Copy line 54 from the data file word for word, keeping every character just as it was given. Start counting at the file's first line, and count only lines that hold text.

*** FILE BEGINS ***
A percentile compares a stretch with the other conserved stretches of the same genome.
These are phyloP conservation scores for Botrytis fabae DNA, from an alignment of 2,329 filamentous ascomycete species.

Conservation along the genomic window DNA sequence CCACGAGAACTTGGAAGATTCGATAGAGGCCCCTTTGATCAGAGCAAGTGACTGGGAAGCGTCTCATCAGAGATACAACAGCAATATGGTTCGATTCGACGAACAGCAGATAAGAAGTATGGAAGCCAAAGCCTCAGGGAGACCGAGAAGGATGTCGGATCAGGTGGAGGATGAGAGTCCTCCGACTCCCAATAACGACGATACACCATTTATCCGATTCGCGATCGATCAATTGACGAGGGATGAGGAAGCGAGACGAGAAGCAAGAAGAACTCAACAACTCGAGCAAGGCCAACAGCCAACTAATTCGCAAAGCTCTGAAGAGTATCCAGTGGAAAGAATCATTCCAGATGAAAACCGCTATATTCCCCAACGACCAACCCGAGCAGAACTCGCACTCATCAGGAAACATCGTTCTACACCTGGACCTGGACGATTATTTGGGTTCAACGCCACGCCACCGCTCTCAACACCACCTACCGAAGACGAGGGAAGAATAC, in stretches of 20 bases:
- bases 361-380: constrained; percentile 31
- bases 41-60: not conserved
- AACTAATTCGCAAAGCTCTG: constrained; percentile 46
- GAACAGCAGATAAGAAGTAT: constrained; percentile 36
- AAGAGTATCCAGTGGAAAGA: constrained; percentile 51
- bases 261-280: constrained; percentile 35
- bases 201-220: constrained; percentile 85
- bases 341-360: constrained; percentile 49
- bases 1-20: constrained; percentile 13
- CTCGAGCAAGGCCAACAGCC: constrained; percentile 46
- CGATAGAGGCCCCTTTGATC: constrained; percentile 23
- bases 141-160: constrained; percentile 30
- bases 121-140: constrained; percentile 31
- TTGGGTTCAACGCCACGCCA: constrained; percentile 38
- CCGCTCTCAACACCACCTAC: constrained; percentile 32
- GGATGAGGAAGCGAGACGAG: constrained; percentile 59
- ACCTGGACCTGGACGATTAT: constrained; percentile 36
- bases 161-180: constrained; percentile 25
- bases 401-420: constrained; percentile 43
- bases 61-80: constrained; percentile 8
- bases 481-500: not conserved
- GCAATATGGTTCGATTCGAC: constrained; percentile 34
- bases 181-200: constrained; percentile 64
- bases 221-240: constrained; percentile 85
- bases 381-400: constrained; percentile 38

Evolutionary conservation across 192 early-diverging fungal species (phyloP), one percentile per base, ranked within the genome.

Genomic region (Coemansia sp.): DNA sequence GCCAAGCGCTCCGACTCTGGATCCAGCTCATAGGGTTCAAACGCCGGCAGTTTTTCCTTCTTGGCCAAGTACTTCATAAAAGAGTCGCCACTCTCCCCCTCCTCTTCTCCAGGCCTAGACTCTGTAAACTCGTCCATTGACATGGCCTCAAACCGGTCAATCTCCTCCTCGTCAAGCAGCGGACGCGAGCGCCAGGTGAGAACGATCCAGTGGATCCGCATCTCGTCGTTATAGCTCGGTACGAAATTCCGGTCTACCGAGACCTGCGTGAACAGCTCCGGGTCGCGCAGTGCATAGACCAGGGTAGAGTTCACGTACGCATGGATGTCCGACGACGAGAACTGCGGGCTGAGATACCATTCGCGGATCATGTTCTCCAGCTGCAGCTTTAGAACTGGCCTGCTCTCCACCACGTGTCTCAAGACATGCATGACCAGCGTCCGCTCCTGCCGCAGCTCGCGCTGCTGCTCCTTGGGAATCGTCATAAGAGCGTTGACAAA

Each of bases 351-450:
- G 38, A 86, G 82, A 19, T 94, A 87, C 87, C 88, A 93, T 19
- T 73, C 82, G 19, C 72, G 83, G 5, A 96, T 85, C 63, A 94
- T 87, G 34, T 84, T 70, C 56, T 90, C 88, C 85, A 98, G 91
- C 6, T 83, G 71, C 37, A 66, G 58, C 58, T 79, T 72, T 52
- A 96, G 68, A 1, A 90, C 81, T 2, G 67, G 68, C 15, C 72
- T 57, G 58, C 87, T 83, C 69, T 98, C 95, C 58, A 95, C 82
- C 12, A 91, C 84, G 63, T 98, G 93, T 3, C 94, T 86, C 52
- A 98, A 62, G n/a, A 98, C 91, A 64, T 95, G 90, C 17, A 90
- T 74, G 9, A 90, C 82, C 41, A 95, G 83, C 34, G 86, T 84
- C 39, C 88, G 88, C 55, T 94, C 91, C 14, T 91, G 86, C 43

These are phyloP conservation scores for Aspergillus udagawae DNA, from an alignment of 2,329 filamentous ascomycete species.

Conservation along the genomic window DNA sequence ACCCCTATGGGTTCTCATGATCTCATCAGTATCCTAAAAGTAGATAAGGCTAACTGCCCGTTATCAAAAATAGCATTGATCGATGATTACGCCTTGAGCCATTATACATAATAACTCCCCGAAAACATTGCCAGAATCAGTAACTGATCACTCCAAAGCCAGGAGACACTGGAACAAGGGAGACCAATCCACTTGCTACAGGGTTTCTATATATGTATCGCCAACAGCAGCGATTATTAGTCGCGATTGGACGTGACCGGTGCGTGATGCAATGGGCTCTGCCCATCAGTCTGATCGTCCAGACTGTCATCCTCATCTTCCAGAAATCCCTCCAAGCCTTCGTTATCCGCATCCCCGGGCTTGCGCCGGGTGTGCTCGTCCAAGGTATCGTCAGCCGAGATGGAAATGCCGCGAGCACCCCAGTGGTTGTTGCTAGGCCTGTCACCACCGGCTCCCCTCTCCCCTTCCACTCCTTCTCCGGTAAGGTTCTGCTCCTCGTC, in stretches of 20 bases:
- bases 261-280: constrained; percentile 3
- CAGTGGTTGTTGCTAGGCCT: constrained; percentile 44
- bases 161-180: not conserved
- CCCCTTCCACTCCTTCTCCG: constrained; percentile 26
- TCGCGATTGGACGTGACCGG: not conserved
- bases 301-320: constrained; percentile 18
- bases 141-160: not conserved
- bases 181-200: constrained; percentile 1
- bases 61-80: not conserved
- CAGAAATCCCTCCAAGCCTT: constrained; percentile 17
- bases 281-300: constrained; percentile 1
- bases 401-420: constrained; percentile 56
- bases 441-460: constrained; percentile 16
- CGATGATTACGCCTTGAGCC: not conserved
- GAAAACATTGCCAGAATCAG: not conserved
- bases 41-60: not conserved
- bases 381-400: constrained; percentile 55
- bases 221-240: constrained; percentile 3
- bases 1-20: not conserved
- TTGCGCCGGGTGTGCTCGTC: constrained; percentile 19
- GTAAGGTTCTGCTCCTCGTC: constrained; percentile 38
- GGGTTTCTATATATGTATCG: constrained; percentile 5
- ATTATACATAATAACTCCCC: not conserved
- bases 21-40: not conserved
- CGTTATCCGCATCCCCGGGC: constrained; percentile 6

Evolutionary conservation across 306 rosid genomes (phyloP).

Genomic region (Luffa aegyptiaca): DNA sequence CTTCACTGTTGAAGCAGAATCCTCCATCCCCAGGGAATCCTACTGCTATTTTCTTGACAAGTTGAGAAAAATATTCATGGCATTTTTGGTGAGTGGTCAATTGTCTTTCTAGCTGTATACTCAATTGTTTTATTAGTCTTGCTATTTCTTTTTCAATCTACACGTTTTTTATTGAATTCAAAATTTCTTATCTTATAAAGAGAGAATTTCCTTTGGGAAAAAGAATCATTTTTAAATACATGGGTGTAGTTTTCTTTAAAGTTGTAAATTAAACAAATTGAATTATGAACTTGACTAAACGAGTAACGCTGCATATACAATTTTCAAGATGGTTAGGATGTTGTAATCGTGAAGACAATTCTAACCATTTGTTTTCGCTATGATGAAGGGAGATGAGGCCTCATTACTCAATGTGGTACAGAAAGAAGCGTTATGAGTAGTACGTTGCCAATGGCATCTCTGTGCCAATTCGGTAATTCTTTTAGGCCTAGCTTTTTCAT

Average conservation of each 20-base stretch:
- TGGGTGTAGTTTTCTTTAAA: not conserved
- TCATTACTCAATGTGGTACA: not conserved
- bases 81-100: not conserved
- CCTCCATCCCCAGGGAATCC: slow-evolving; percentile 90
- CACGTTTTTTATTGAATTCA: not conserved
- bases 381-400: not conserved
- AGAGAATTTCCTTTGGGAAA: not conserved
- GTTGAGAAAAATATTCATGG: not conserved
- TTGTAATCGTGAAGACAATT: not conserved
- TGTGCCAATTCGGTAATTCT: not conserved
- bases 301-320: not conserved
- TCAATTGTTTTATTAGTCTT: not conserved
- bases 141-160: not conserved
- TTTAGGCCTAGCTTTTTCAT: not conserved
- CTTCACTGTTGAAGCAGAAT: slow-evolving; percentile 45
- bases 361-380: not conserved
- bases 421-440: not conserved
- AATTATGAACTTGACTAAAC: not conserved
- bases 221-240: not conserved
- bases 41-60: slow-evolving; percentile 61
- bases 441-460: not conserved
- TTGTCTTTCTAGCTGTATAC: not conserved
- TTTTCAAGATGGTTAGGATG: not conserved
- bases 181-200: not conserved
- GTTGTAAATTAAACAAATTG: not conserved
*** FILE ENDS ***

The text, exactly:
- bases 281-300: constrained; percentile 1